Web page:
Thursday, April 15, 1999 Published at 22:01 GMT 23:01 UK
Nato pilot bombed Kosovo refugees
F-16: Pilot made several passes before releasing bomb
Nato has admitted that it bombed a refugee convoy on Wednesday after a pilot mistook civilian vehicles for Yugoslav military units.
But he said Nato would continue its military campaign until Yugoslav President Slobodan Milosevic accepted the peace plan for Kosovo.
Nato planes attacked Yugoslav targets on Thursday with no apparent change in strategy.
Six blasts were heard in Montenegro's capital Podgorica from 1700GMT. Smoke was seen rising over a military airfield and anti-aircraft guns were reported to be in action.
(Click here for a map showing recent Nato strikes)
It was the first attack there for about a week, after Nato said it would avoid hitting targets in Montenegro if at all possible.
Serb media reported attacks in Serbia and around the Kosovo capital, Pristina, with explosions inside and outside the city.
Agency reports said that the port of Bar was also under attack.
BBC correspondents also reported three explosions near the northern Albanian town of Kukes, 25km from the Kosovo border and home to 80,000 refugees.
One of the explosions occurred on a hill outside the town, and two others were in the air.
However, Nato said it was only aware of one incident.
Nato leaders cast doubt on whether footage broadcast by Serb TV showed their attack or another incident, or incidents, elsewhere.
Accounts by refugees who said they had been bombed do not properly tally with Nato's description.
Addressing American newspaper editors in San Francisco, President Clinton said Mr Milosevic had used his state media to manipulate the truth of what was going on in Kosovo.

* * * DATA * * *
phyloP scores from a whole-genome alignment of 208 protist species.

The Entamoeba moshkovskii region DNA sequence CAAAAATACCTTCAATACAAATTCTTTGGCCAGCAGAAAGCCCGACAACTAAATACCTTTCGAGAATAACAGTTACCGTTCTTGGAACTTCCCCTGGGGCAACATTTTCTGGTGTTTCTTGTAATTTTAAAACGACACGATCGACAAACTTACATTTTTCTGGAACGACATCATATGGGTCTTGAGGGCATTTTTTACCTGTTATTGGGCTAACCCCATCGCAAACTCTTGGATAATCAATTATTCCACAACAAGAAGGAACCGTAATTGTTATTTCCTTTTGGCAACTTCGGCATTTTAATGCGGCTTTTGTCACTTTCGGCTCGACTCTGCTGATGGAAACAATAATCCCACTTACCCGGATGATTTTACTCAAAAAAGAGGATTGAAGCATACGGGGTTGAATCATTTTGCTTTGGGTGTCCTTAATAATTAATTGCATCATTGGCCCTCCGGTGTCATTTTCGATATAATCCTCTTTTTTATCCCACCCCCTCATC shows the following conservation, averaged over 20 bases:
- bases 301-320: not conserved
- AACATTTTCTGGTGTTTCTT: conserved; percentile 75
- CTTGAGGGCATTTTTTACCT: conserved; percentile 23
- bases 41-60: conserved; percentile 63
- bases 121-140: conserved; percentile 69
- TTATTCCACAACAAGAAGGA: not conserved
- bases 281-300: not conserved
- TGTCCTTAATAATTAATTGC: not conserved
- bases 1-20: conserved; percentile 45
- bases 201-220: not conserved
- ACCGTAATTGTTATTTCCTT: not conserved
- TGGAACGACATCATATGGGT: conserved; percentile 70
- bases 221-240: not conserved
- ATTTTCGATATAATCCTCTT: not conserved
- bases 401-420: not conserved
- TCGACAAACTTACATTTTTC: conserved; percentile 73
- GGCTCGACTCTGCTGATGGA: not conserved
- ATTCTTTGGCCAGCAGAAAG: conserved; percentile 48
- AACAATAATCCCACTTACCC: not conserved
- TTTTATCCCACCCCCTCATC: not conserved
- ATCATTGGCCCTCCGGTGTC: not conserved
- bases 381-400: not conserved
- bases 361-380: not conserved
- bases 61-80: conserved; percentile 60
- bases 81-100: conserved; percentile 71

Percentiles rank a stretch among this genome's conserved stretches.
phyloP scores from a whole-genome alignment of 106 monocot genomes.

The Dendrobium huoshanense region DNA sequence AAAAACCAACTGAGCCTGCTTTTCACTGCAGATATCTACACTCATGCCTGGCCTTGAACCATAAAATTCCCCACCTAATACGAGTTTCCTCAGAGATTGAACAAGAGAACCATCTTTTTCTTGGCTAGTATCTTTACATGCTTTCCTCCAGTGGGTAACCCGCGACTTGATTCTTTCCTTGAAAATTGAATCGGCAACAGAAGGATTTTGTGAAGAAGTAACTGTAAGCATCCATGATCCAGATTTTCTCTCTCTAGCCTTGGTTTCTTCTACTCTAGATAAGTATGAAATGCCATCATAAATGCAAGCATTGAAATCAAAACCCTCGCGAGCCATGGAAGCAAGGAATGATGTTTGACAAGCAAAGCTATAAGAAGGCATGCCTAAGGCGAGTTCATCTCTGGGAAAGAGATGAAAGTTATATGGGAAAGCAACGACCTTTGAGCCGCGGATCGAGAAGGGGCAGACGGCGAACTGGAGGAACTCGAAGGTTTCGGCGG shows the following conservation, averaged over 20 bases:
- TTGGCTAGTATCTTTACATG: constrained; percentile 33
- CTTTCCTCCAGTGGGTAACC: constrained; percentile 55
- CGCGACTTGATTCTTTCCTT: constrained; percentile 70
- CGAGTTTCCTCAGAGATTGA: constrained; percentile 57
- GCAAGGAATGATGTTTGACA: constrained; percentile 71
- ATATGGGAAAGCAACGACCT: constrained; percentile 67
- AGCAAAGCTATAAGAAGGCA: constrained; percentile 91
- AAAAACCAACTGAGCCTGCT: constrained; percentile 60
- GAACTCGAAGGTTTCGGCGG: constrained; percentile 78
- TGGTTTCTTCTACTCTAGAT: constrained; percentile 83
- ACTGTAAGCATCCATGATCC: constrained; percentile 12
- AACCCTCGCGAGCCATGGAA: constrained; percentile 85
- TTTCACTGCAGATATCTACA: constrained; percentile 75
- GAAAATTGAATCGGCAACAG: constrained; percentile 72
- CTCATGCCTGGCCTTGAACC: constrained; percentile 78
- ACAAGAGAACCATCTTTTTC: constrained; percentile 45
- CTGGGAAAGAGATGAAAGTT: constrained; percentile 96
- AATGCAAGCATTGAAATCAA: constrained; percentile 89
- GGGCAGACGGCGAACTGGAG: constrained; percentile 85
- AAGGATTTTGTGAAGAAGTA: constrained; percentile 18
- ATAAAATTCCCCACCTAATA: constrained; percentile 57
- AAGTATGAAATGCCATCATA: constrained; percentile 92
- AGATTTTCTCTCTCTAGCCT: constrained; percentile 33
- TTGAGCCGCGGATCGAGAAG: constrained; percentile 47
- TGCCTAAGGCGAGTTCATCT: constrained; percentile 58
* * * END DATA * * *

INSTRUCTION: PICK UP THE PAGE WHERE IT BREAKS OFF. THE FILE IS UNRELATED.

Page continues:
'Bombed in good faith'
Nato said its attack involved one plane bombing one vehicle in a convoy.
Mr Shea said the pilot identified vehicles moving on the main road between Prizren and Djakovica, a route described by Nato as a key military supply corridor.
"The pilot dropped his bomb in good faith, as you would expect of a trained pilot from a democratic country," he said.
"The pilot reported at that time that he had attacked a military convoy."
Mr Shea said Nato was taking more measures than any other force in combat history to minimise harm to civilians.
"Sometimes one has to risk the lives of the few to save the lives of the many," said Mr Shea.
As Nato released details of the attack, Yugoslav authorities took Western journalists to the strike location.
The BBC's Mike Williams reported seeing wrecked vehicles and charred bodies lined up in a field. He says the deaths may not have been falsified but the scenes he saw were stage-managed.
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